If you’re expecting a classic Christmas story from Creation this season then think again, because Oxford’s most anarchic theatre company never plays by the rules.

So while heralding in the festive season with Peter Pan at The North Wall this year, nothing will go as expected.

Hence Tinkerbell is a man, Hook is female, the theatre is transformed into a cabaret style space complete with table seating and there is even a synchronised swimming-inspired mermaid dance routine to look forward to.

“That’s the joy of Creation. We get offers to introduce our audiences to some really wonderful venues and interesting buildings,” says Lucy Askew, Creation’s Chief Executive.

But if this all sounds a bit left-field, remember Creation is essentially geared around storytelling:

“We’ve been biding our time on Peter Pan for a while” Lucy explains. “It’s exactly the sort of story we relish; fairies, pirates, mermaids, fantastic characters and the scope to make something beautiful, heartfelt and utterly bonkers.”

Writer and Director Gari Jones continues: “There’s silliness and stupidity that works on different levels. So there’s a song about nappy bins and poo that the kids will find hilarious, alongside some really dry humour for the adults.

“What we do at Creation is a world away from Panto; it’s dark, weird and beautiful.

“When you walk into the theatre we want you to feel completed transported to another world, unlike anything you’ve seen before - to totally immerse you in this crazy, magical, beautiful world that we’ve created.”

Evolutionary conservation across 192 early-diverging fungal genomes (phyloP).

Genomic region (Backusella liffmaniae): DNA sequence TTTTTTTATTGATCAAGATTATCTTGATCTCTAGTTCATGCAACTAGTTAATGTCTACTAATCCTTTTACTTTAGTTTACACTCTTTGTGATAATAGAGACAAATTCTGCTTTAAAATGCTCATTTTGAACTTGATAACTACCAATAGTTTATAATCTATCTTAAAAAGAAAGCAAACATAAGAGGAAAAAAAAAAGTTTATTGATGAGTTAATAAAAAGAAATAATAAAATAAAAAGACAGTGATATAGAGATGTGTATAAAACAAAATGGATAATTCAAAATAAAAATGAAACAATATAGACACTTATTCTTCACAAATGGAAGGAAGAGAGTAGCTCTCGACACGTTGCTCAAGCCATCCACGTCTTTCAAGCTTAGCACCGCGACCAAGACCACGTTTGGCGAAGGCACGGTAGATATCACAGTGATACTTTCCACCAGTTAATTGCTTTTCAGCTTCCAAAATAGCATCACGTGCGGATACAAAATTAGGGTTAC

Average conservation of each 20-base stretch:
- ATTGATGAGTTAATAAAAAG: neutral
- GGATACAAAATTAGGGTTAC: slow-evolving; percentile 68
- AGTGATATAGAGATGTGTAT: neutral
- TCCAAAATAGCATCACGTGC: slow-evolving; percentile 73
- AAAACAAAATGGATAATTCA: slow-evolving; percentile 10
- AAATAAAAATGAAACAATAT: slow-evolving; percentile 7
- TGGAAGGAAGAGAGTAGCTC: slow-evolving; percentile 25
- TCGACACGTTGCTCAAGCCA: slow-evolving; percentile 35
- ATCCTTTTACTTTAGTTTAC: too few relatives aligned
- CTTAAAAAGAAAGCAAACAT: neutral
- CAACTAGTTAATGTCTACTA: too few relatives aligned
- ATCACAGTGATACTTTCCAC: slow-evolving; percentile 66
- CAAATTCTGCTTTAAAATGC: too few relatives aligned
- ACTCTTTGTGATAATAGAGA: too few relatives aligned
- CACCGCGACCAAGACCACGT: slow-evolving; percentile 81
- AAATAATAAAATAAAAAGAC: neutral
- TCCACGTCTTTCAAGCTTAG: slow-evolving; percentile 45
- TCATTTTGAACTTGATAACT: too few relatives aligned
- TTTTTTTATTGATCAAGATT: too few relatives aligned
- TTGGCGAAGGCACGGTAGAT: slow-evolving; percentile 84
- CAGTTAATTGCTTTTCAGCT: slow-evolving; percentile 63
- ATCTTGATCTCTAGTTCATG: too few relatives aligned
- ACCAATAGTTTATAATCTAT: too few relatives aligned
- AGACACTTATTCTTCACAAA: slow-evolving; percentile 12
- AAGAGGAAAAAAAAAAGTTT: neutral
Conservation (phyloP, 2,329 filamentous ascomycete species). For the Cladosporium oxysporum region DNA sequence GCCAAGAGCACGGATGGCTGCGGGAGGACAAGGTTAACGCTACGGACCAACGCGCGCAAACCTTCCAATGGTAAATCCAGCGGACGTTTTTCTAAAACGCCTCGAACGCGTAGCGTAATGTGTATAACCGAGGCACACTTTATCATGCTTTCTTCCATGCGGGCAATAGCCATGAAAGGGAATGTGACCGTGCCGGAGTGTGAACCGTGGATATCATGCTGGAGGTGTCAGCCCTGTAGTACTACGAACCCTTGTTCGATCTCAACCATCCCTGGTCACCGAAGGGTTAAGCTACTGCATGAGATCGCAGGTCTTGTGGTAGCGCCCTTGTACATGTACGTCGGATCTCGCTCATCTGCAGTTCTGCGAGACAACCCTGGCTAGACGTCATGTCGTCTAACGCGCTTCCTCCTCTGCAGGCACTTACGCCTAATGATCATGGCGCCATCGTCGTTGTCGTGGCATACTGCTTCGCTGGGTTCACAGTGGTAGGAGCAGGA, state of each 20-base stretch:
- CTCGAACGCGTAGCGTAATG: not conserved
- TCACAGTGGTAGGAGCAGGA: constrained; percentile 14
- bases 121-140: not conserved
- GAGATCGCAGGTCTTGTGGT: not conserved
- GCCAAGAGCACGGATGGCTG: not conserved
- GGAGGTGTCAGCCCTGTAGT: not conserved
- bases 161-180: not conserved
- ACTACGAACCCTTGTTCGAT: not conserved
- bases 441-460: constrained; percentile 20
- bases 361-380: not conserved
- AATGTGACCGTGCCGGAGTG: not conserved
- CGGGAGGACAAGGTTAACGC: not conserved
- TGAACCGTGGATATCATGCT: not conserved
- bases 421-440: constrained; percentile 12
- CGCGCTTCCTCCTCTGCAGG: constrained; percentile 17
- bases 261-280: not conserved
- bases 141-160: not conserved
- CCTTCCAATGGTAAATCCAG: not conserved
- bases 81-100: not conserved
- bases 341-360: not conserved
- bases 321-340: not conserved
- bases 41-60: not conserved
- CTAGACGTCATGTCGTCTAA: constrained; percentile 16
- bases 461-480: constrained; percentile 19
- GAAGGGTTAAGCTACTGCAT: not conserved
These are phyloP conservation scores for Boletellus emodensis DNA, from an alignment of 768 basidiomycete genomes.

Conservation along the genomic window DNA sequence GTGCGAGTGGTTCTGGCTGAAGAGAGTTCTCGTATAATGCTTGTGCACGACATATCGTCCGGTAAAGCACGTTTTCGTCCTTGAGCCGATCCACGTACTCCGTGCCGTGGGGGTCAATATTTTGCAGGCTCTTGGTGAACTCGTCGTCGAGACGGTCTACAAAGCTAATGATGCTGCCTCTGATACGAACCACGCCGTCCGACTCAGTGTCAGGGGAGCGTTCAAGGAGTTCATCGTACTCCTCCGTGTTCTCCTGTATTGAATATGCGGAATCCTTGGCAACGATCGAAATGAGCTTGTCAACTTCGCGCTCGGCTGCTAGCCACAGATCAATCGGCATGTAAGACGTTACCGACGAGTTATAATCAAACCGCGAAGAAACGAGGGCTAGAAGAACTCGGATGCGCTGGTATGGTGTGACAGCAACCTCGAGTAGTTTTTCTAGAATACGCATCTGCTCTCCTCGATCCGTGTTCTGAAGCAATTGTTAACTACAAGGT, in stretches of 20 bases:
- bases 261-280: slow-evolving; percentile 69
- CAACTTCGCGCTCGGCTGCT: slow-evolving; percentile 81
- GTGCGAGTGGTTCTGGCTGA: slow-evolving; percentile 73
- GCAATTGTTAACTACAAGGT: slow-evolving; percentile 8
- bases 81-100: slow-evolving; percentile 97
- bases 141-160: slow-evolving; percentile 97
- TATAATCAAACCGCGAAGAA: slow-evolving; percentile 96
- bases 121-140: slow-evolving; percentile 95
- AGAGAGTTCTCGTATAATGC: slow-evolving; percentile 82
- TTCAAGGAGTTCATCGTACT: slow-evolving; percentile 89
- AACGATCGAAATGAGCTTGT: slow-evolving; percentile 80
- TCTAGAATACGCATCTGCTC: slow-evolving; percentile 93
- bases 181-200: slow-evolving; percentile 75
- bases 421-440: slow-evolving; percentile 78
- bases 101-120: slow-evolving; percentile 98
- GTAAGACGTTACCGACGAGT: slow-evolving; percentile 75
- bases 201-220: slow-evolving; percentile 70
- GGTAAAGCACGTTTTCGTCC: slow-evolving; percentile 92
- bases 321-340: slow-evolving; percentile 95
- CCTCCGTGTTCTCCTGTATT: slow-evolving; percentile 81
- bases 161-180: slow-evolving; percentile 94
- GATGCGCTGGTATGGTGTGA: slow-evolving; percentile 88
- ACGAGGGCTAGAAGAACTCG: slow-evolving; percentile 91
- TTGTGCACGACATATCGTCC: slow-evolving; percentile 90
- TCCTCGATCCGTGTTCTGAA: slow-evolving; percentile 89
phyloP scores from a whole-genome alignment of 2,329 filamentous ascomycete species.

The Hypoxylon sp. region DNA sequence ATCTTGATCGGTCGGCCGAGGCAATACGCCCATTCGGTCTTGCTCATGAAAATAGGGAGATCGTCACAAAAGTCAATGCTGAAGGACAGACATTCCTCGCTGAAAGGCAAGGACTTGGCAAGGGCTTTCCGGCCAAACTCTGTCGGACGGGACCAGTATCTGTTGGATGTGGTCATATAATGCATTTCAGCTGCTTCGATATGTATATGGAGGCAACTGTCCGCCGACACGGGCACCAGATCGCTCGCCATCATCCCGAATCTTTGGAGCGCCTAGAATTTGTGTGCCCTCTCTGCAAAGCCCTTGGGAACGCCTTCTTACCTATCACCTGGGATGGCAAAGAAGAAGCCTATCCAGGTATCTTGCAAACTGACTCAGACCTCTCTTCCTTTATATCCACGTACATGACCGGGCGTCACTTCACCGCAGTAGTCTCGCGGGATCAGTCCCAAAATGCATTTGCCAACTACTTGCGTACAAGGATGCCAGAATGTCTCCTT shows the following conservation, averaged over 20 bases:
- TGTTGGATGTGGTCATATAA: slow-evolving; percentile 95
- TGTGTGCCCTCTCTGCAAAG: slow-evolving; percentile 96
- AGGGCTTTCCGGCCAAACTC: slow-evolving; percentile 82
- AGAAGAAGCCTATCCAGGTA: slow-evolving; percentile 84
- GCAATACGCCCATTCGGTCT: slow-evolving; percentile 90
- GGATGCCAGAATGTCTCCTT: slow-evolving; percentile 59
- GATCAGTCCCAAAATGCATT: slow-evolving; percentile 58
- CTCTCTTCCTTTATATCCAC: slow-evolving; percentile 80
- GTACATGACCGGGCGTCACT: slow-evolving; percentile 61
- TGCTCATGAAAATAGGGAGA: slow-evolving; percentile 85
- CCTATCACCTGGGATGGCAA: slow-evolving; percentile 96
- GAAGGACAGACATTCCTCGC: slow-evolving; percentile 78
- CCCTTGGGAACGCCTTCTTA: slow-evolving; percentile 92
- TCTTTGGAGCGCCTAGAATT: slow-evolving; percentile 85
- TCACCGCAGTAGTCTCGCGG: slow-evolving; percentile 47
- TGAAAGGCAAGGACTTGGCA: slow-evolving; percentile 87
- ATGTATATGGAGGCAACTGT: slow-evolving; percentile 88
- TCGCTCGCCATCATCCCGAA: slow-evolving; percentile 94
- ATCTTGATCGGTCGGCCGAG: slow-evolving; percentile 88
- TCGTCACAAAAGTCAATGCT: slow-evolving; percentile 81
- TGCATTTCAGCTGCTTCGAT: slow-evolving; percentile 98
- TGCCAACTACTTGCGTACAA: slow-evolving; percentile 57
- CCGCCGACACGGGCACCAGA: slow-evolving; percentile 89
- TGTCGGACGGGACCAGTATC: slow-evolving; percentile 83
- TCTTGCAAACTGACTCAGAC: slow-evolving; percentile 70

What about the Peter himself though? “Right from the start we had a strong feeling for what Peter should be like,” Gari says.

“Like so many of these classic stories we’ve all grown used to the more genetic, Disney version. But the original work is much darker, so we wanted our Peter to be likeable, but arrogant and a bit dangerous.”

The professional cast will be joined onstage at the North Wall by a five local child performers from Creation’s Drama Clubs, congregating as a youth chorus, a regular feature of Creation shows for the past six years.

“We had no idea what we were getting into the first time we ever put kids in the show” says Lucy laughing, “but there really is no going back now.

“Seeing what the children get out if it and the incredible dedication and support their families give to the shows is humbling.”

And with a percentage of all ticket sales going to Great Ormond Street Hospital, there’s even a charitable incentive to go along for the ride of a lifetime.